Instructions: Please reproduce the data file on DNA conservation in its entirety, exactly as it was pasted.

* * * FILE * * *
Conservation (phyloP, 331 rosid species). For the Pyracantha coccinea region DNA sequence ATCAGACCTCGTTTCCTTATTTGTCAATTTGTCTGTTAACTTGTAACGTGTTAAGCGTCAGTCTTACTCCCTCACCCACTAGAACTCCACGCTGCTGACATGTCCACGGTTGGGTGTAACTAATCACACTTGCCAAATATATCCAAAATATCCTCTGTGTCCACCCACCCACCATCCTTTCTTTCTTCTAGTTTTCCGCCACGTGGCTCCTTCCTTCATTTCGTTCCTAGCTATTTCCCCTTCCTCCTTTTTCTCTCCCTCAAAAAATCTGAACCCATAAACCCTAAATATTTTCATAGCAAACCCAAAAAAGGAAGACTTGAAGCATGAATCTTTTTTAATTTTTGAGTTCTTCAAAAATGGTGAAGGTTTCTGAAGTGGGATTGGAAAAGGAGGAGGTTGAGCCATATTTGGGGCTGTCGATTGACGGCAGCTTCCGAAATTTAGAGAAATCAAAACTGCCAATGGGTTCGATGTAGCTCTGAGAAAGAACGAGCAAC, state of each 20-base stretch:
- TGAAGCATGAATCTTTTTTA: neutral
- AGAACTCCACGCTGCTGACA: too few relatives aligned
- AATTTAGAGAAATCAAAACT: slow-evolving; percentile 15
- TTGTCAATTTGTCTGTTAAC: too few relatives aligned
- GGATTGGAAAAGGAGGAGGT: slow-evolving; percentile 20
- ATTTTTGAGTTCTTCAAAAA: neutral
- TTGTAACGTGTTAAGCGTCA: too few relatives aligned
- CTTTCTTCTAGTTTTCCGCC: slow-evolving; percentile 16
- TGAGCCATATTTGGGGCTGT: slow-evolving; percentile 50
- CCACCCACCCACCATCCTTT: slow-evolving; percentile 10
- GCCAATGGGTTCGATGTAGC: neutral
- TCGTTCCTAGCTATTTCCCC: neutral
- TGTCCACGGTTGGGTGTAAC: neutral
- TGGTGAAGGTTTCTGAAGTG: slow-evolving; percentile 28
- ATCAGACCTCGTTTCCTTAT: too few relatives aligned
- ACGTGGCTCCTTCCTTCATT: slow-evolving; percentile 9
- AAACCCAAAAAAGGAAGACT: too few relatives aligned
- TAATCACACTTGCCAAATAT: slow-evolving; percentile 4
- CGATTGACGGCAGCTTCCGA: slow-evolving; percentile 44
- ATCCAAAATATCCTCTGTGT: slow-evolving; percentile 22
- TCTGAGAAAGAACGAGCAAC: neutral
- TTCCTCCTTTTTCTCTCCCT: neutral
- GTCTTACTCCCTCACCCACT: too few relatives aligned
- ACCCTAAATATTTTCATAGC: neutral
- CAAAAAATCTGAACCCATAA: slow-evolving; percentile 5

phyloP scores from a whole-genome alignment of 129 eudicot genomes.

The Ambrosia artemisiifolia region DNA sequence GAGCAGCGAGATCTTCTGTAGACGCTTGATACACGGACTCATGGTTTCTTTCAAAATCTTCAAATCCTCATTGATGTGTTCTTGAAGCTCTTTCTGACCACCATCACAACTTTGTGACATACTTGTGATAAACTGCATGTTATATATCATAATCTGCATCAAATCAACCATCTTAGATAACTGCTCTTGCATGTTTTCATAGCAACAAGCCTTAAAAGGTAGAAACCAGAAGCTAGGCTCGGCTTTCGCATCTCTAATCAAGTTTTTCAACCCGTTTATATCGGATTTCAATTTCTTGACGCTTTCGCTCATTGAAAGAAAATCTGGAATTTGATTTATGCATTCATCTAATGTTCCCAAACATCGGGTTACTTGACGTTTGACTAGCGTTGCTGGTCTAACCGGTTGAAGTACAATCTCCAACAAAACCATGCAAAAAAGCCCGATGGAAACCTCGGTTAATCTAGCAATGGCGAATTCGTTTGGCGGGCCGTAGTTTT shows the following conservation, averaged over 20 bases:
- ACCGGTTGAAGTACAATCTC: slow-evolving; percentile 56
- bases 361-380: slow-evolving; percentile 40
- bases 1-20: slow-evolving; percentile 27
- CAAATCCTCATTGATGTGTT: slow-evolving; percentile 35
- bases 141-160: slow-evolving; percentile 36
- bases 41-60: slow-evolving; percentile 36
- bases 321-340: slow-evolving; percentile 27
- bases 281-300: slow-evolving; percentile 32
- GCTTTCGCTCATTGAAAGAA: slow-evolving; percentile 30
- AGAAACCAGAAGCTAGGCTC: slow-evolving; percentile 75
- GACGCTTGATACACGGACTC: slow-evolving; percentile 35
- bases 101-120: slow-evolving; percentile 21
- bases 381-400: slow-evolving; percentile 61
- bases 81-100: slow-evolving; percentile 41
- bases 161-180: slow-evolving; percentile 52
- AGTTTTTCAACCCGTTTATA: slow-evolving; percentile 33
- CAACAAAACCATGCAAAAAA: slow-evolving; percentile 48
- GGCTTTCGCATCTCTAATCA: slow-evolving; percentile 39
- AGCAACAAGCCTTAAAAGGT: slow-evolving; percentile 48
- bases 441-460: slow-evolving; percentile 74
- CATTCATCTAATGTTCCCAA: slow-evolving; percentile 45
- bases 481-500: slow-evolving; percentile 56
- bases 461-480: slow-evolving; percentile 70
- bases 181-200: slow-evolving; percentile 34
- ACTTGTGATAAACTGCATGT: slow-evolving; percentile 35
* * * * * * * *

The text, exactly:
Conservation (phyloP, 331 rosid species). For the Pyracantha coccinea region DNA sequence ATCAGACCTCGTTTCCTTATTTGTCAATTTGTCTGTTAACTTGTAACGTGTTAAGCGTCAGTCTTACTCCCTCACCCACTAGAACTCCACGCTGCTGACATGTCCACGGTTGGGTGTAACTAATCACACTTGCCAAATATATCCAAAATATCCTCTGTGTCCACCCACCCACCATCCTTTCTTTCTTCTAGTTTTCCGCCACGTGGCTCCTTCCTTCATTTCGTTCCTAGCTATTTCCCCTTCCTCCTTTTTCTCTCCCTCAAAAAATCTGAACCCATAAACCCTAAATATTTTCATAGCAAACCCAAAAAAGGAAGACTTGAAGCATGAATCTTTTTTAATTTTTGAGTTCTTCAAAAATGGTGAAGGTTTCTGAAGTGGGATTGGAAAAGGAGGAGGTTGAGCCATATTTGGGGCTGTCGATTGACGGCAGCTTCCGAAATTTAGAGAAATCAAAACTGCCAATGGGTTCGATGTAGCTCTGAGAAAGAACGAGCAAC, state of each 20-base stretch:
- TGAAGCATGAATCTTTTTTA: neutral
- AGAACTCCACGCTGCTGACA: too few relatives aligned
- AATTTAGAGAAATCAAAACT: slow-evolving; percentile 15
- TTGTCAATTTGTCTGTTAAC: too few relatives aligned
- GGATTGGAAAAGGAGGAGGT: slow-evolving; percentile 20
- ATTTTTGAGTTCTTCAAAAA: neutral
- TTGTAACGTGTTAAGCGTCA: too few relatives aligned
- CTTTCTTCTAGTTTTCCGCC: slow-evolving; percentile 16
- TGAGCCATATTTGGGGCTGT: slow-evolving; percentile 50
- CCACCCACCCACCATCCTTT: slow-evolving; percentile 10
- GCCAATGGGTTCGATGTAGC: neutral
- TCGTTCCTAGCTATTTCCCC: neutral
- TGTCCACGGTTGGGTGTAAC: neutral
- TGGTGAAGGTTTCTGAAGTG: slow-evolving; percentile 28
- ATCAGACCTCGTTTCCTTAT: too few relatives aligned
- ACGTGGCTCCTTCCTTCATT: slow-evolving; percentile 9
- AAACCCAAAAAAGGAAGACT: too few relatives aligned
- TAATCACACTTGCCAAATAT: slow-evolving; percentile 4
- CGATTGACGGCAGCTTCCGA: slow-evolving; percentile 44
- ATCCAAAATATCCTCTGTGT: slow-evolving; percentile 22
- TCTGAGAAAGAACGAGCAAC: neutral
- TTCCTCCTTTTTCTCTCCCT: neutral
- GTCTTACTCCCTCACCCACT: too few relatives aligned
- ACCCTAAATATTTTCATAGC: neutral
- CAAAAAATCTGAACCCATAA: slow-evolving; percentile 5

phyloP scores from a whole-genome alignment of 129 eudicot genomes.

The Ambrosia artemisiifolia region DNA sequence GAGCAGCGAGATCTTCTGTAGACGCTTGATACACGGACTCATGGTTTCTTTCAAAATCTTCAAATCCTCATTGATGTGTTCTTGAAGCTCTTTCTGACCACCATCACAACTTTGTGACATACTTGTGATAAACTGCATGTTATATATCATAATCTGCATCAAATCAACCATCTTAGATAACTGCTCTTGCATGTTTTCATAGCAACAAGCCTTAAAAGGTAGAAACCAGAAGCTAGGCTCGGCTTTCGCATCTCTAATCAAGTTTTTCAACCCGTTTATATCGGATTTCAATTTCTTGACGCTTTCGCTCATTGAAAGAAAATCTGGAATTTGATTTATGCATTCATCTAATGTTCCCAAACATCGGGTTACTTGACGTTTGACTAGCGTTGCTGGTCTAACCGGTTGAAGTACAATCTCCAACAAAACCATGCAAAAAAGCCCGATGGAAACCTCGGTTAATCTAGCAATGGCGAATTCGTTTGGCGGGCCGTAGTTTT shows the following conservation, averaged over 20 bases:
- ACCGGTTGAAGTACAATCTC: slow-evolving; percentile 56
- bases 361-380: slow-evolving; percentile 40
- bases 1-20: slow-evolving; percentile 27
- CAAATCCTCATTGATGTGTT: slow-evolving; percentile 35
- bases 141-160: slow-evolving; percentile 36
- bases 41-60: slow-evolving; percentile 36
- bases 321-340: slow-evolving; percentile 27
- bases 281-300: slow-evolving; percentile 32
- GCTTTCGCTCATTGAAAGAA: slow-evolving; percentile 30
- AGAAACCAGAAGCTAGGCTC: slow-evolving; percentile 75
- GACGCTTGATACACGGACTC: slow-evolving; percentile 35
- bases 101-120: slow-evolving; percentile 21
- bases 381-400: slow-evolving; percentile 61
- bases 81-100: slow-evolving; percentile 41
- bases 161-180: slow-evolving; percentile 52
- AGTTTTTCAACCCGTTTATA: slow-evolving; percentile 33
- CAACAAAACCATGCAAAAAA: slow-evolving; percentile 48
- GGCTTTCGCATCTCTAATCA: slow-evolving; percentile 39
- AGCAACAAGCCTTAAAAGGT: slow-evolving; percentile 48
- bases 441-460: slow-evolving; percentile 74
- CATTCATCTAATGTTCCCAA: slow-evolving; percentile 45
- bases 481-500: slow-evolving; percentile 56
- bases 461-480: slow-evolving; percentile 70
- bases 181-200: slow-evolving; percentile 34
- ACTTGTGATAAACTGCATGT: slow-evolving; percentile 35